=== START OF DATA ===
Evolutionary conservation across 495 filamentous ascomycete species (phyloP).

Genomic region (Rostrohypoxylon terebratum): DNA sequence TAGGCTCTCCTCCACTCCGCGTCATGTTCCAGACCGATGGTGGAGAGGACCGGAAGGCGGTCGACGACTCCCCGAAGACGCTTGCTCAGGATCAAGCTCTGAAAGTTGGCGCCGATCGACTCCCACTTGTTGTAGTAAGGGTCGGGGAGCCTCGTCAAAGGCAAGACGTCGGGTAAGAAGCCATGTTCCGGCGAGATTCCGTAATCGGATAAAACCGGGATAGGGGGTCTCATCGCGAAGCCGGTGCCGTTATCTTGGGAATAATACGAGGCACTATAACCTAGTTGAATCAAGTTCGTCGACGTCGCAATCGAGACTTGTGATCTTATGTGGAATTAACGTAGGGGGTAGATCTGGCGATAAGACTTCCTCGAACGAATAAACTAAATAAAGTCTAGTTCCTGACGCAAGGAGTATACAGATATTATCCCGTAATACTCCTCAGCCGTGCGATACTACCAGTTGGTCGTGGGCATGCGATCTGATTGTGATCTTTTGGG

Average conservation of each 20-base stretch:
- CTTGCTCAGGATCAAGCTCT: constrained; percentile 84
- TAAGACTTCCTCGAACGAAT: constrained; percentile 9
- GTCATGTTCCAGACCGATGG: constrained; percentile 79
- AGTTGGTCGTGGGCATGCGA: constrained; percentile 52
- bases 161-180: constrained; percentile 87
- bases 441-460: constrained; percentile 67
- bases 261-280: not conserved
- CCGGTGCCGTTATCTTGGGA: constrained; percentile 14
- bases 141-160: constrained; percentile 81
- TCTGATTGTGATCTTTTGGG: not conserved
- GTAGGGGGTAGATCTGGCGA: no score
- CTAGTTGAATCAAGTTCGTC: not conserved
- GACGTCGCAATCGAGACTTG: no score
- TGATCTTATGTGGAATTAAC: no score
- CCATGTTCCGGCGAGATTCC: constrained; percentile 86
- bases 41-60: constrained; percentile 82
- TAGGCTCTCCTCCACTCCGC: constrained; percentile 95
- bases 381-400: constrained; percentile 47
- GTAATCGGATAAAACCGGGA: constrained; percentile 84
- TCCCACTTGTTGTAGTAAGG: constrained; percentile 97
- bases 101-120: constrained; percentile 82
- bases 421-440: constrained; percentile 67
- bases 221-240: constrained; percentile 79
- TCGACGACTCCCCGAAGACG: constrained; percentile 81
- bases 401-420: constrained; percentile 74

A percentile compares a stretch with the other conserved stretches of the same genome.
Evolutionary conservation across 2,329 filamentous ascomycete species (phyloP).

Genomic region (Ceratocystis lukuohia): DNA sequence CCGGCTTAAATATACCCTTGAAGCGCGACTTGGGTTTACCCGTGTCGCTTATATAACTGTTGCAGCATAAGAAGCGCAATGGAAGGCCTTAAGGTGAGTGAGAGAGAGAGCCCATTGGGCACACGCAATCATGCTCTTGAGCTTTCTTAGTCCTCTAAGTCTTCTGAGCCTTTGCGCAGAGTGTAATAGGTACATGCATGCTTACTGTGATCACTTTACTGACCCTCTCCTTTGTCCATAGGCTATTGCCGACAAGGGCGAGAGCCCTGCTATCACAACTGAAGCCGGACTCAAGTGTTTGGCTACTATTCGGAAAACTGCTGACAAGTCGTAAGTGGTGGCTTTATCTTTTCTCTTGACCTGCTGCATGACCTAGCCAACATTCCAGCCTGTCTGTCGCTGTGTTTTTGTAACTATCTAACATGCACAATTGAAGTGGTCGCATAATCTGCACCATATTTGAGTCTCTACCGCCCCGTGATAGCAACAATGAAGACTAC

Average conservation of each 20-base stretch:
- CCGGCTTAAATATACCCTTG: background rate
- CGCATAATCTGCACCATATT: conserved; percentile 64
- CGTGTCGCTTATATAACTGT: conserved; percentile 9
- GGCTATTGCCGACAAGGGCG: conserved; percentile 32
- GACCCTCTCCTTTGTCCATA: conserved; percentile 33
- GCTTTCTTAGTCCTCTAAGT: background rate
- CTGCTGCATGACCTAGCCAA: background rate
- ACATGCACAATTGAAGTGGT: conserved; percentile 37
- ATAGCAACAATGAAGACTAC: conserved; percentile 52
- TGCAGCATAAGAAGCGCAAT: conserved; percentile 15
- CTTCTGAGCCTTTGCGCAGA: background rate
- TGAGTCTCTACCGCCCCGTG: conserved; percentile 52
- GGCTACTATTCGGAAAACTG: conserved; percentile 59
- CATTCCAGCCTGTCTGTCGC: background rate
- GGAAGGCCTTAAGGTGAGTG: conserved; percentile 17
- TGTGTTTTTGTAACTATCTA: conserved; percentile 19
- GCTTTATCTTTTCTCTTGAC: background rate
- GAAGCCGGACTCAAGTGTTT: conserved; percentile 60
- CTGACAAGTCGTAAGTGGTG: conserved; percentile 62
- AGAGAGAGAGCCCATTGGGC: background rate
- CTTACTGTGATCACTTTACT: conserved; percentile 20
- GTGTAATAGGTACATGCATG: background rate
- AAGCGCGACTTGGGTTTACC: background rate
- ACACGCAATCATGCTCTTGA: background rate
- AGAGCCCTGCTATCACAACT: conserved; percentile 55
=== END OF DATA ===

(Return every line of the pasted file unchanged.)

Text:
Evolutionary conservation across 495 filamentous ascomycete species (phyloP).

Genomic region (Rostrohypoxylon terebratum): DNA sequence TAGGCTCTCCTCCACTCCGCGTCATGTTCCAGACCGATGGTGGAGAGGACCGGAAGGCGGTCGACGACTCCCCGAAGACGCTTGCTCAGGATCAAGCTCTGAAAGTTGGCGCCGATCGACTCCCACTTGTTGTAGTAAGGGTCGGGGAGCCTCGTCAAAGGCAAGACGTCGGGTAAGAAGCCATGTTCCGGCGAGATTCCGTAATCGGATAAAACCGGGATAGGGGGTCTCATCGCGAAGCCGGTGCCGTTATCTTGGGAATAATACGAGGCACTATAACCTAGTTGAATCAAGTTCGTCGACGTCGCAATCGAGACTTGTGATCTTATGTGGAATTAACGTAGGGGGTAGATCTGGCGATAAGACTTCCTCGAACGAATAAACTAAATAAAGTCTAGTTCCTGACGCAAGGAGTATACAGATATTATCCCGTAATACTCCTCAGCCGTGCGATACTACCAGTTGGTCGTGGGCATGCGATCTGATTGTGATCTTTTGGG

Average conservation of each 20-base stretch:
- CTTGCTCAGGATCAAGCTCT: constrained; percentile 84
- TAAGACTTCCTCGAACGAAT: constrained; percentile 9
- GTCATGTTCCAGACCGATGG: constrained; percentile 79
- AGTTGGTCGTGGGCATGCGA: constrained; percentile 52
- bases 161-180: constrained; percentile 87
- bases 441-460: constrained; percentile 67
- bases 261-280: not conserved
- CCGGTGCCGTTATCTTGGGA: constrained; percentile 14
- bases 141-160: constrained; percentile 81
- TCTGATTGTGATCTTTTGGG: not conserved
- GTAGGGGGTAGATCTGGCGA: no score
- CTAGTTGAATCAAGTTCGTC: not conserved
- GACGTCGCAATCGAGACTTG: no score
- TGATCTTATGTGGAATTAAC: no score
- CCATGTTCCGGCGAGATTCC: constrained; percentile 86
- bases 41-60: constrained; percentile 82
- TAGGCTCTCCTCCACTCCGC: constrained; percentile 95
- bases 381-400: constrained; percentile 47
- GTAATCGGATAAAACCGGGA: constrained; percentile 84
- TCCCACTTGTTGTAGTAAGG: constrained; percentile 97
- bases 101-120: constrained; percentile 82
- bases 421-440: constrained; percentile 67
- bases 221-240: constrained; percentile 79
- TCGACGACTCCCCGAAGACG: constrained; percentile 81
- bases 401-420: constrained; percentile 74

A percentile compares a stretch with the other conserved stretches of the same genome.
Evolutionary conservation across 2,329 filamentous ascomycete species (phyloP).

Genomic region (Ceratocystis lukuohia): DNA sequence CCGGCTTAAATATACCCTTGAAGCGCGACTTGGGTTTACCCGTGTCGCTTATATAACTGTTGCAGCATAAGAAGCGCAATGGAAGGCCTTAAGGTGAGTGAGAGAGAGAGCCCATTGGGCACACGCAATCATGCTCTTGAGCTTTCTTAGTCCTCTAAGTCTTCTGAGCCTTTGCGCAGAGTGTAATAGGTACATGCATGCTTACTGTGATCACTTTACTGACCCTCTCCTTTGTCCATAGGCTATTGCCGACAAGGGCGAGAGCCCTGCTATCACAACTGAAGCCGGACTCAAGTGTTTGGCTACTATTCGGAAAACTGCTGACAAGTCGTAAGTGGTGGCTTTATCTTTTCTCTTGACCTGCTGCATGACCTAGCCAACATTCCAGCCTGTCTGTCGCTGTGTTTTTGTAACTATCTAACATGCACAATTGAAGTGGTCGCATAATCTGCACCATATTTGAGTCTCTACCGCCCCGTGATAGCAACAATGAAGACTAC

Average conservation of each 20-base stretch:
- CCGGCTTAAATATACCCTTG: background rate
- CGCATAATCTGCACCATATT: conserved; percentile 64
- CGTGTCGCTTATATAACTGT: conserved; percentile 9
- GGCTATTGCCGACAAGGGCG: conserved; percentile 32
- GACCCTCTCCTTTGTCCATA: conserved; percentile 33
- GCTTTCTTAGTCCTCTAAGT: background rate
- CTGCTGCATGACCTAGCCAA: background rate
- ACATGCACAATTGAAGTGGT: conserved; percentile 37
- ATAGCAACAATGAAGACTAC: conserved; percentile 52
- TGCAGCATAAGAAGCGCAAT: conserved; percentile 15
- CTTCTGAGCCTTTGCGCAGA: background rate
- TGAGTCTCTACCGCCCCGTG: conserved; percentile 52
- GGCTACTATTCGGAAAACTG: conserved; percentile 59
- CATTCCAGCCTGTCTGTCGC: background rate
- GGAAGGCCTTAAGGTGAGTG: conserved; percentile 17
- TGTGTTTTTGTAACTATCTA: conserved; percentile 19
- GCTTTATCTTTTCTCTTGAC: background rate
- GAAGCCGGACTCAAGTGTTT: conserved; percentile 60
- CTGACAAGTCGTAAGTGGTG: conserved; percentile 62
- AGAGAGAGAGCCCATTGGGC: background rate
- CTTACTGTGATCACTTTACT: conserved; percentile 20
- GTGTAATAGGTACATGCATG: background rate
- AAGCGCGACTTGGGTTTACC: background rate
- ACACGCAATCATGCTCTTGA: background rate
- AGAGCCCTGCTATCACAACT: conserved; percentile 55